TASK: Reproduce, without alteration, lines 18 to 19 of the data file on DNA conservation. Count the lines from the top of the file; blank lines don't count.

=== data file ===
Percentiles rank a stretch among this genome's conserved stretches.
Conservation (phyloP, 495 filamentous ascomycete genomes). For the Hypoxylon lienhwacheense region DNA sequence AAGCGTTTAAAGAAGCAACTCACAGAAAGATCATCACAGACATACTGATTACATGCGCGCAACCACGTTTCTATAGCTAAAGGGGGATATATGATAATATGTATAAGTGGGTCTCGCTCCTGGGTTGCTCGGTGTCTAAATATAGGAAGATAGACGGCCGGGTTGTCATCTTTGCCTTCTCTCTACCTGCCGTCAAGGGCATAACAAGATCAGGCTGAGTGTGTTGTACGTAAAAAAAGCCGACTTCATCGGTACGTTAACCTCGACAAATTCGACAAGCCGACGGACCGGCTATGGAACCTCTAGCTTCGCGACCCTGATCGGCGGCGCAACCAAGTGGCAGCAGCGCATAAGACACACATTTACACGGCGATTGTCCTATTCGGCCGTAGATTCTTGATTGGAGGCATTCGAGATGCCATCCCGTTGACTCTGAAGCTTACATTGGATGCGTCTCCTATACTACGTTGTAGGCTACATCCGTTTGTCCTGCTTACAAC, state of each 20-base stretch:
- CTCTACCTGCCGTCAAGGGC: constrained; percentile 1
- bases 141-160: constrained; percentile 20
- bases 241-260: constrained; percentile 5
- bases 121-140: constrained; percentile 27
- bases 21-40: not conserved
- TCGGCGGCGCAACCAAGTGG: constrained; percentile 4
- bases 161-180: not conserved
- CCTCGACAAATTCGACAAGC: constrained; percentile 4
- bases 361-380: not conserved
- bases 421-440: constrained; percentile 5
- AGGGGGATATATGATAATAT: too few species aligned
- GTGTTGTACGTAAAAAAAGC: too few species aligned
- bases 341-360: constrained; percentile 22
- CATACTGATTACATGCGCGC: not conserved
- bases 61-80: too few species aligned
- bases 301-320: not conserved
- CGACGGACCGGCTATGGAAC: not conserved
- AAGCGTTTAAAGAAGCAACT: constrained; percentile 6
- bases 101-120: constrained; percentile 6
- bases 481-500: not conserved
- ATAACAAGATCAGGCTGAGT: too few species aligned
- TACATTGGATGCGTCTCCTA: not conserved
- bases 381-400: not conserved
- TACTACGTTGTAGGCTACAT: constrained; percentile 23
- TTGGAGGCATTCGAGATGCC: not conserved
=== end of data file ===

- bases 301-320: not conserved
- CGACGGACCGGCTATGGAAC: not conserved